When it comes to treating substance use disorders (SUD), Medicare has significant gaps in coverage.
Specifically, Medicare, which is the nation’s largest payer, does not cover intensive residential or outpatient SUD services.
That could change, as the Biden administration continues to prioritize SUD treatment and behavioral health parity — and as public support for more SUD treatment grows. Additionally, new research has shown that adding more SUD services for Medicare beneficiaries could make financial sense.
While Medicare covers inpatient services, advocates have noted that there is a lack of graduated care options for beneficiaries.
“I would bet you dollars on donuts that would actually save the government money, if they allowed treatment at a lower level of care,” Landmark Recovery CEO Matt Boyle told Behavioral Health Business. . “Because it’s more profitable.”
Landmark Recovery was founded in 2016. It offers a number of SUD programs.
The organization offers programs for medical detox, inpatient and outpatient rehabilitation, partial hospitalization, drug treatment, and therapy. The company is currently executing an expansion plan and plans to have 40 facilities by the end of 2023.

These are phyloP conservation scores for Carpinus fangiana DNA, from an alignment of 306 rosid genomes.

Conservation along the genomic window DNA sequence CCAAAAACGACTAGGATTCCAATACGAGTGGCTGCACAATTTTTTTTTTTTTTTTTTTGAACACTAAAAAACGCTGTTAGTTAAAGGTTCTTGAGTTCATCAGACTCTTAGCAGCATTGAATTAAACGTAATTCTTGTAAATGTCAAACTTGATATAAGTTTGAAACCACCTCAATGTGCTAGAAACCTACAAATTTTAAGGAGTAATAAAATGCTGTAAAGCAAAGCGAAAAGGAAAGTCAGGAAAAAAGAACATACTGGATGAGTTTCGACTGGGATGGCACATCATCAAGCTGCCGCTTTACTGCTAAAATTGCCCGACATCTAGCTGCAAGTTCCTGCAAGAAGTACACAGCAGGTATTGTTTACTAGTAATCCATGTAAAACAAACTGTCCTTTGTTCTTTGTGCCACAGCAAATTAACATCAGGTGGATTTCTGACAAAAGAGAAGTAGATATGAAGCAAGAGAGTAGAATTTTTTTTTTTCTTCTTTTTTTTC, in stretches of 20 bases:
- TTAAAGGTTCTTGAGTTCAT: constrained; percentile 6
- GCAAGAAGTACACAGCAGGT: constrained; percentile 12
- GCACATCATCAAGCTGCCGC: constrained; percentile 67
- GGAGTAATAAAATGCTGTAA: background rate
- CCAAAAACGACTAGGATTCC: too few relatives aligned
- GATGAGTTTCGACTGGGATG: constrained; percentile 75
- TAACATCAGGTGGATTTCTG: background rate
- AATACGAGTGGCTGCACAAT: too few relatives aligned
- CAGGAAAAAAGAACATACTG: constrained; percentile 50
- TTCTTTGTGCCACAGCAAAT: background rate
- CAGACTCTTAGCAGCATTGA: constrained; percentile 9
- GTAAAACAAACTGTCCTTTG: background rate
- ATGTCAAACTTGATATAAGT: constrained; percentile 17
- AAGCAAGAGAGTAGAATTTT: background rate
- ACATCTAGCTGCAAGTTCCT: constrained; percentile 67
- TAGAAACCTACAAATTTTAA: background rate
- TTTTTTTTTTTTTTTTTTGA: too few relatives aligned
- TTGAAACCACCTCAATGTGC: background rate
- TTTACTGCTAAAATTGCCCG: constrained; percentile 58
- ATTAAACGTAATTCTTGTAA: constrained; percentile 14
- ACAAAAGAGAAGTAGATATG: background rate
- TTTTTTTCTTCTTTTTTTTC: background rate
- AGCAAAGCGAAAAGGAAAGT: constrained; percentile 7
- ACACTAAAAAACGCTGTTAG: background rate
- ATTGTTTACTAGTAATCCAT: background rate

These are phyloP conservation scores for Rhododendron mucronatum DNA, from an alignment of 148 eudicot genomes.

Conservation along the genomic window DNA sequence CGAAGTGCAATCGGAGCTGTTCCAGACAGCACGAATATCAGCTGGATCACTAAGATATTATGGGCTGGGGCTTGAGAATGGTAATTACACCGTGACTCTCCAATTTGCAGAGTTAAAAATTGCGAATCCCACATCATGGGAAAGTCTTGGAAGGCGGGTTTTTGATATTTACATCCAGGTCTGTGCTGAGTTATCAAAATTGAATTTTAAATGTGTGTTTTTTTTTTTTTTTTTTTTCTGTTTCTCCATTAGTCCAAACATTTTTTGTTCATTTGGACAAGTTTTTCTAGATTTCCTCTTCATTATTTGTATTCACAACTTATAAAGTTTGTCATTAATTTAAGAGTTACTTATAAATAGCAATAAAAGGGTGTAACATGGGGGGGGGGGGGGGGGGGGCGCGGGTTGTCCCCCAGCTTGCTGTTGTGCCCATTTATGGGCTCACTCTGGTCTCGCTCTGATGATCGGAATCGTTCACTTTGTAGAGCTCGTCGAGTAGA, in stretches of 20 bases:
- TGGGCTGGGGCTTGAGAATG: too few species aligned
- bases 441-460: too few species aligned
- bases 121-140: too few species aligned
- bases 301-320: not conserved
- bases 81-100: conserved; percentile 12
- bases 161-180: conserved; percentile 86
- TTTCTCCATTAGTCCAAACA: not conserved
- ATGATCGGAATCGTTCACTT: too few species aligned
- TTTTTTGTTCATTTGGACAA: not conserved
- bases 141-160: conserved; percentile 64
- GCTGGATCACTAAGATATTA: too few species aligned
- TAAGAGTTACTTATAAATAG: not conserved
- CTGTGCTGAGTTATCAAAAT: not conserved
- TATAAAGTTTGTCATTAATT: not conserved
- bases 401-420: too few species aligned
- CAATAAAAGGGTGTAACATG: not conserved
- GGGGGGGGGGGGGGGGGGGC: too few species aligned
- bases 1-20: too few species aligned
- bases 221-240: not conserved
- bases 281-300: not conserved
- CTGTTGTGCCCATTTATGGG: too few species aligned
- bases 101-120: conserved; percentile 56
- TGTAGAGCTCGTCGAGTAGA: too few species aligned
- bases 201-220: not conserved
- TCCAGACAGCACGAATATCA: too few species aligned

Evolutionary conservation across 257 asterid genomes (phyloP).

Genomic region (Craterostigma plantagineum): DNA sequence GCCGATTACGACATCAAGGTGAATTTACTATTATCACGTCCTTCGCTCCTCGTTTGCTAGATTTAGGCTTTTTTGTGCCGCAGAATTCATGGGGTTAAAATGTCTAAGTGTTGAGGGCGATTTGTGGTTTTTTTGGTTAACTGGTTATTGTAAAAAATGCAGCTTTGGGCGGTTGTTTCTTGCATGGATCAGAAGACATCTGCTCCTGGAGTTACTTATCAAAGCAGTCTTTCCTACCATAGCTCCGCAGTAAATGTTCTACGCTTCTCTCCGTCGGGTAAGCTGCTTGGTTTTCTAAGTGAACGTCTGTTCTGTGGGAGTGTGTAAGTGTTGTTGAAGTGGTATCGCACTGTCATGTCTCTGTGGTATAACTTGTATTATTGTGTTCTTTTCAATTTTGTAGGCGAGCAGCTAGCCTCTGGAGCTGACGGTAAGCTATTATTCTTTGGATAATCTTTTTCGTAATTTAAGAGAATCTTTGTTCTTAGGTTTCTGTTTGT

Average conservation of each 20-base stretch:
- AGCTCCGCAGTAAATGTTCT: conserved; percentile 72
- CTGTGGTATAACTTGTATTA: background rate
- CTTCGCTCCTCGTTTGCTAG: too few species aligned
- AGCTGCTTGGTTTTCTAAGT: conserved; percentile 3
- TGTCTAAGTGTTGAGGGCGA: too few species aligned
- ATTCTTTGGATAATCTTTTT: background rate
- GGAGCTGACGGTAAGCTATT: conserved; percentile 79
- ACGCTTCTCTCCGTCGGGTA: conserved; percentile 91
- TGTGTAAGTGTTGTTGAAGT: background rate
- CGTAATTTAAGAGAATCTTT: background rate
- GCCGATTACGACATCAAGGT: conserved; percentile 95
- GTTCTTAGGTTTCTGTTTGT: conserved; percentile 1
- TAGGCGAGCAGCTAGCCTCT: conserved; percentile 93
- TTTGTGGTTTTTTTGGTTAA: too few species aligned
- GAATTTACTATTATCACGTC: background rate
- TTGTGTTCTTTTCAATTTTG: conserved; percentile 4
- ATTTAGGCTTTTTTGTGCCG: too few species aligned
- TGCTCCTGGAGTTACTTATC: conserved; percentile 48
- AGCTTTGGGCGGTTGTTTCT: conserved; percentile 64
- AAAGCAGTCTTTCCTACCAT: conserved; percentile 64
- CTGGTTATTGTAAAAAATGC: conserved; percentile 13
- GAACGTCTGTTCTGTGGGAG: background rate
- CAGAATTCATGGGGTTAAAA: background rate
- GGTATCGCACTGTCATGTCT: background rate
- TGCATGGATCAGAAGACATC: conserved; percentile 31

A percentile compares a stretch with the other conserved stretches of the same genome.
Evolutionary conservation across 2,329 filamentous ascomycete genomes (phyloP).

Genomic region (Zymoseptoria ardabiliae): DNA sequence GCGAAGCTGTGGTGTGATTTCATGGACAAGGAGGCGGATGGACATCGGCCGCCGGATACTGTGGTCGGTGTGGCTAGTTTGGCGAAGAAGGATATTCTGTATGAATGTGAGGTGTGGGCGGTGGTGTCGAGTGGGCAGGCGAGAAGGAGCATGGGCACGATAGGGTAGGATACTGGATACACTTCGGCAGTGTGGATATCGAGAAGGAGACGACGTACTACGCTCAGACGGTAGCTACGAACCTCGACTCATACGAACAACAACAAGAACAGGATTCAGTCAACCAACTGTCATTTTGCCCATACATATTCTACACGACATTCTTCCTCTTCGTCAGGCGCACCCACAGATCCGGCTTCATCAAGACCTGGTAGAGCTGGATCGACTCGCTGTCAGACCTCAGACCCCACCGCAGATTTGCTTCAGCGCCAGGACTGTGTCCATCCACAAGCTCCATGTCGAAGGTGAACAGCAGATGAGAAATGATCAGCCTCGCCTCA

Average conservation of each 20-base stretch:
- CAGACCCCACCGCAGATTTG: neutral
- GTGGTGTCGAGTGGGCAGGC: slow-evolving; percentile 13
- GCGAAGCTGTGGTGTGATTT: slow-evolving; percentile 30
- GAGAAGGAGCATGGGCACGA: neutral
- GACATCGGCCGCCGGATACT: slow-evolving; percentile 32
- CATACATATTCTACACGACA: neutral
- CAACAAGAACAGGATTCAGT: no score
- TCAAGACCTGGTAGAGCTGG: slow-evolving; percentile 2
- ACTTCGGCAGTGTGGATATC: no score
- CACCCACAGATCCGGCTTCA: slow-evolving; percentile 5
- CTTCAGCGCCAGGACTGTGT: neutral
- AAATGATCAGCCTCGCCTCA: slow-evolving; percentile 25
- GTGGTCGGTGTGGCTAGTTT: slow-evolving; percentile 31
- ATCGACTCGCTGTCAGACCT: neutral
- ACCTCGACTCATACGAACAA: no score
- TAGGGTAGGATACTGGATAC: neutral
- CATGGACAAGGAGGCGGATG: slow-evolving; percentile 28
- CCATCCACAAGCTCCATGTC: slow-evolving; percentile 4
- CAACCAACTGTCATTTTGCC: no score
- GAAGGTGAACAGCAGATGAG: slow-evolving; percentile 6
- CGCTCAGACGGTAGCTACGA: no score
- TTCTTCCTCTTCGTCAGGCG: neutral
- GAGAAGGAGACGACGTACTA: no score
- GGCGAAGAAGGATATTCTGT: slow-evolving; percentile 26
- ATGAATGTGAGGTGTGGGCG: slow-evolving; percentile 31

This story of SOUTHERN Medicare coverage
In 1996, the Mental Health Parity Act excluded SUD reimbursement and treatment. That changed in 2008, with a new parity law, which required commercial insurance and Medicaid — but not Medicare — to cover SUD treatment.
“Pay-for-health insurance has never been under [a] parity plan similar to commercial, Medicaid managed care or Medicare Advantage plans,” Jenna Grady, health care attorney at Nixon Peabody LLP, told BHB. “So basically Medicare can make its own rules.”
Support for SUD coverage is changing both federally and in public opinion.
In fact, 75% of Americans support spending $10 billion to fund SUD treatment for everyone who would want care but can’t access it, according to new research from the Public Consultation Program.